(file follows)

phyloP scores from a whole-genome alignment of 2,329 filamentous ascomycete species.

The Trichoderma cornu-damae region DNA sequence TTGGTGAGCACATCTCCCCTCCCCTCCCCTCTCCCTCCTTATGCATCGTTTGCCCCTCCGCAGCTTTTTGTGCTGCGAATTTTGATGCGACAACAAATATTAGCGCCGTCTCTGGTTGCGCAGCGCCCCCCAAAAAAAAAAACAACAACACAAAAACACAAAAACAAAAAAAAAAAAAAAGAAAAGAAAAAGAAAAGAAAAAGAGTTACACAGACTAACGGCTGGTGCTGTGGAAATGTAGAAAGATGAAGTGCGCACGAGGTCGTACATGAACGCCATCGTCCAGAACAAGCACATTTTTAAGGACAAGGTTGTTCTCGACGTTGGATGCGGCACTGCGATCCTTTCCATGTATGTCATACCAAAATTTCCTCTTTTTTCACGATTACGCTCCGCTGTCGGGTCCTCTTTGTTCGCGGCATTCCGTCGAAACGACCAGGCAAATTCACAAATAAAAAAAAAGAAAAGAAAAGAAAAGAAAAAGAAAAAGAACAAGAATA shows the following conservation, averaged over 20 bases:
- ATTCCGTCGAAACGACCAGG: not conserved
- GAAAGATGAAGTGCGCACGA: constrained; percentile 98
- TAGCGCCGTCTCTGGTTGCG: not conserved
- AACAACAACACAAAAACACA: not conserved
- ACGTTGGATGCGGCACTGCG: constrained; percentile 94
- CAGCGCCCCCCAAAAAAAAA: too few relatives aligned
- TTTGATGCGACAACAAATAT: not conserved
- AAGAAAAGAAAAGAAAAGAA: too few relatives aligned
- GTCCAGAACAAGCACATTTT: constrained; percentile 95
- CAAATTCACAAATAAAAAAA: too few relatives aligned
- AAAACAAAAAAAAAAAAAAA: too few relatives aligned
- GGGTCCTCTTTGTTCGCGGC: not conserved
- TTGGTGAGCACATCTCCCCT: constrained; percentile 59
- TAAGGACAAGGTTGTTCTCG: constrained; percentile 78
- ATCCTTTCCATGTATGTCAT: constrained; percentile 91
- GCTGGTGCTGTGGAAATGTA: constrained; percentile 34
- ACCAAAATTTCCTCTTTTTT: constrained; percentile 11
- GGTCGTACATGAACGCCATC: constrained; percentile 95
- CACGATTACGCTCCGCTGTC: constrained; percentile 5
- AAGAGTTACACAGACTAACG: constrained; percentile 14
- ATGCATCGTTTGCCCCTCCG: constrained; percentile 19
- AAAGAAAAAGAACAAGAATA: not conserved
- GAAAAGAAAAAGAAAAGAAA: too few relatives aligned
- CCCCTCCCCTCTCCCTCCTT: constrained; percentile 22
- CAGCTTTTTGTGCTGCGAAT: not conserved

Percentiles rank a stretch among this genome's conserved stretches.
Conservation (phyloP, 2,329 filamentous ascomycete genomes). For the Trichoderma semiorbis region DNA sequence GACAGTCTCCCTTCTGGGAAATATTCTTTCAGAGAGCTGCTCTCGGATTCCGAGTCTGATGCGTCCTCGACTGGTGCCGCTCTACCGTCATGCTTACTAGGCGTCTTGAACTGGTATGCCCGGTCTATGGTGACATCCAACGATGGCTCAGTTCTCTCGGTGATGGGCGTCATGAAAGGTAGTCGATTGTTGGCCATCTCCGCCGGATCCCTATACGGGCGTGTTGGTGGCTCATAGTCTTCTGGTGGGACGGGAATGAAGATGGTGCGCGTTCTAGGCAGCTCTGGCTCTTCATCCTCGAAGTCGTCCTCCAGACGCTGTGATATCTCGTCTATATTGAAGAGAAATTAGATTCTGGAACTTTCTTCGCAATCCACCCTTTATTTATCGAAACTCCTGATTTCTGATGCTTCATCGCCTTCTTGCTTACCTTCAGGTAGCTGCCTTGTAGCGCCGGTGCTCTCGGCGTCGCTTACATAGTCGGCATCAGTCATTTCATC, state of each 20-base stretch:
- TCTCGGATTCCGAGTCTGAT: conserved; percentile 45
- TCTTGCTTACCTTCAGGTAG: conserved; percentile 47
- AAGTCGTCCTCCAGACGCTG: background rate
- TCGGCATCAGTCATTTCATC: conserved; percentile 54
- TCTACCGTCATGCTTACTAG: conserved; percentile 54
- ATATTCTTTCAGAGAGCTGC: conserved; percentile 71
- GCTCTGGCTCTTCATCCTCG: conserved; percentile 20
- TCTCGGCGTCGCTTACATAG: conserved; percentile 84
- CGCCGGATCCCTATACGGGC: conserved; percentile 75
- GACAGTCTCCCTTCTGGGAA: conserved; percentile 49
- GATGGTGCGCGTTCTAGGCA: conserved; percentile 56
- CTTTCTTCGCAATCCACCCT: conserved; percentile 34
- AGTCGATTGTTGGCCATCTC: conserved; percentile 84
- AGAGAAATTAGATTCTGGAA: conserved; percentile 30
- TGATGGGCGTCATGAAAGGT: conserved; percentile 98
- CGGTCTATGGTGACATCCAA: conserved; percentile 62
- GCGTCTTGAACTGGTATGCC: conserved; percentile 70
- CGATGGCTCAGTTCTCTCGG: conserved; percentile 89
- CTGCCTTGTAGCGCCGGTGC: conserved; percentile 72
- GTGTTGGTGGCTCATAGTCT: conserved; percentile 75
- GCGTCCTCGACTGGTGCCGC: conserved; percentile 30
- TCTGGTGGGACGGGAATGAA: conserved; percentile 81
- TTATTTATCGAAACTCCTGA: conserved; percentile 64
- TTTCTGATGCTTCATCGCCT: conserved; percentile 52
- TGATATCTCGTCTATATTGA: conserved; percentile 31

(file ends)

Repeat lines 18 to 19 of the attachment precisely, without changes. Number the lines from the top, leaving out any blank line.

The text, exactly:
- GCTGGTGCTGTGGAAATGTA: constrained; percentile 34
- ACCAAAATTTCCTCTTTTTT: constrained; percentile 11